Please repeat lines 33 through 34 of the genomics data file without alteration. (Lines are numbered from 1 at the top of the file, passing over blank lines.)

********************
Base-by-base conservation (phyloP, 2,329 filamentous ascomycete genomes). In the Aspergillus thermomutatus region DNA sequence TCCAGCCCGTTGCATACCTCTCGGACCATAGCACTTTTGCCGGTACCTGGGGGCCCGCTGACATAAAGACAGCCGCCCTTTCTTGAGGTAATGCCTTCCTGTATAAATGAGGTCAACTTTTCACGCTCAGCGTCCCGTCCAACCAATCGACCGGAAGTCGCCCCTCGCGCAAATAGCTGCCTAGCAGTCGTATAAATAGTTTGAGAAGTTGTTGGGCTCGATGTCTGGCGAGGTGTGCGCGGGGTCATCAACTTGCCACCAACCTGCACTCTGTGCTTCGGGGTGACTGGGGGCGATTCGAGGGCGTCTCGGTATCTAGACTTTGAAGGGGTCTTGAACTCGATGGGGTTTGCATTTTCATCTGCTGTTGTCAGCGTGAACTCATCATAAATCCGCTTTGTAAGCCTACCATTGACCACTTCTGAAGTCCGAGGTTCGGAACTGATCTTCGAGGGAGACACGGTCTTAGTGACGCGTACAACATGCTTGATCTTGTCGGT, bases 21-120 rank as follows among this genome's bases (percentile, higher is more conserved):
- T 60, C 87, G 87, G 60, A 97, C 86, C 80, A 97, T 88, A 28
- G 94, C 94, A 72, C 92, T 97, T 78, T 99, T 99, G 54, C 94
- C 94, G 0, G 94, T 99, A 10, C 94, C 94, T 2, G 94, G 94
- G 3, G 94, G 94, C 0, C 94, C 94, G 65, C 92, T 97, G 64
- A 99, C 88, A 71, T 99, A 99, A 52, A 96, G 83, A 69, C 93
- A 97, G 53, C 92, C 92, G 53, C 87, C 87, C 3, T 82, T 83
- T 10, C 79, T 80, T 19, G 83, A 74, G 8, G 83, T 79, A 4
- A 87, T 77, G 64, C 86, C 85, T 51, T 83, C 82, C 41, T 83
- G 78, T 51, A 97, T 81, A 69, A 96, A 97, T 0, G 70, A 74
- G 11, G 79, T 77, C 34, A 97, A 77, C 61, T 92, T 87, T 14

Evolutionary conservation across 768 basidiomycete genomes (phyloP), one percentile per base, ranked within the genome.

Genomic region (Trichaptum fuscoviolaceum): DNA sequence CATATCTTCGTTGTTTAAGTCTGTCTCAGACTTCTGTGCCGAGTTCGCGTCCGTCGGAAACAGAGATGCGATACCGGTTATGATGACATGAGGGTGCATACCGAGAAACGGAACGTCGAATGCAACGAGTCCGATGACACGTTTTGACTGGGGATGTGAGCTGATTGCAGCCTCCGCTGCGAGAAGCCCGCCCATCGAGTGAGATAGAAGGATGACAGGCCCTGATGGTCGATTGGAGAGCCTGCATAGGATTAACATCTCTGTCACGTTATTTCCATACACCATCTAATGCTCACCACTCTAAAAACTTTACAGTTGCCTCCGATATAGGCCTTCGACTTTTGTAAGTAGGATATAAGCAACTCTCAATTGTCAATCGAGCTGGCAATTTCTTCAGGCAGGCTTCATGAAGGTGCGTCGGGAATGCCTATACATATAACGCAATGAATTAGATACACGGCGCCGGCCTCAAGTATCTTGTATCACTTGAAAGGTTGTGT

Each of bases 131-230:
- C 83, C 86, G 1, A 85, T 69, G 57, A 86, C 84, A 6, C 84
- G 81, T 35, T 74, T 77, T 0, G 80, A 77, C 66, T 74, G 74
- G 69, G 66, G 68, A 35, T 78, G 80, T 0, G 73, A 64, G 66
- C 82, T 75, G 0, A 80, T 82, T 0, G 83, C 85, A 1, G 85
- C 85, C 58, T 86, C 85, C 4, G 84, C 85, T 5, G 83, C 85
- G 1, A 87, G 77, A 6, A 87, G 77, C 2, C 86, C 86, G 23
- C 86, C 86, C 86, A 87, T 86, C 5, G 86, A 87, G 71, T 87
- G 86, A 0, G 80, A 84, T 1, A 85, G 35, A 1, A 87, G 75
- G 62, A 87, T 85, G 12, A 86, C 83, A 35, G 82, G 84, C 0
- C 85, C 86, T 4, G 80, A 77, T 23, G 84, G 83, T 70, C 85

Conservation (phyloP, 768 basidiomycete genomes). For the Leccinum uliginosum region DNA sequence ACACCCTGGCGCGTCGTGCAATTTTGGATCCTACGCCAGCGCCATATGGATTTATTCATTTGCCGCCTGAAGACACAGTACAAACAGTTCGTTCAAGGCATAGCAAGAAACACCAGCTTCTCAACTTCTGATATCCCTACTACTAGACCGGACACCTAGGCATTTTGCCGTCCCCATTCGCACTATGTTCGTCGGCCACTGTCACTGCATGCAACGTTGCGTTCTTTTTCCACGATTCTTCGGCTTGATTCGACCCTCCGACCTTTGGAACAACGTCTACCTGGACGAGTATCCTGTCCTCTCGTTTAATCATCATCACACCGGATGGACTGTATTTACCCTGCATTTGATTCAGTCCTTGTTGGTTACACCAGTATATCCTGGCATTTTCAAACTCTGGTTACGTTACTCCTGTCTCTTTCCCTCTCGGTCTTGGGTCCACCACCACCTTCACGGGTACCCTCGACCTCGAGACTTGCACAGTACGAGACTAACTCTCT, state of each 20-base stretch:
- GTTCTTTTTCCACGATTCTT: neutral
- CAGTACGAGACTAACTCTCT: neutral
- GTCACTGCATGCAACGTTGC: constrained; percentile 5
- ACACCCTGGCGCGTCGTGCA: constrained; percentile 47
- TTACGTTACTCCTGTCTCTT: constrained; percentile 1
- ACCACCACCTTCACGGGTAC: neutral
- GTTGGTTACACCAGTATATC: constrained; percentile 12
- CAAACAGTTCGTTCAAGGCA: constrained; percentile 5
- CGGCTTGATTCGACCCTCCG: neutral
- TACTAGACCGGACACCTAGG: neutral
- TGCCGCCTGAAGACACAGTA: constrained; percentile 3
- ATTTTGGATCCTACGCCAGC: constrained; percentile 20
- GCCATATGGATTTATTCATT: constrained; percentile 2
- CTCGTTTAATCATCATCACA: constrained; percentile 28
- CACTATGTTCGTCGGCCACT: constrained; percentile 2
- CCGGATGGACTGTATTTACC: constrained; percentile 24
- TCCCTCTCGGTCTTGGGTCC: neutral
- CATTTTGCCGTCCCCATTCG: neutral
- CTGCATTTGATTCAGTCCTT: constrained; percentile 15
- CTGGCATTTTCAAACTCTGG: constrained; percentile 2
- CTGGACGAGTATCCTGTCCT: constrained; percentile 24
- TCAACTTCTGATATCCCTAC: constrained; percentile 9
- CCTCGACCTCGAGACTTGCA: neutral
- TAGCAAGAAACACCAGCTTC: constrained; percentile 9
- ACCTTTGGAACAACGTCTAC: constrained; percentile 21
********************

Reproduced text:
- CAAACAGTTCGTTCAAGGCA: constrained; percentile 5
- CGGCTTGATTCGACCCTCCG: neutral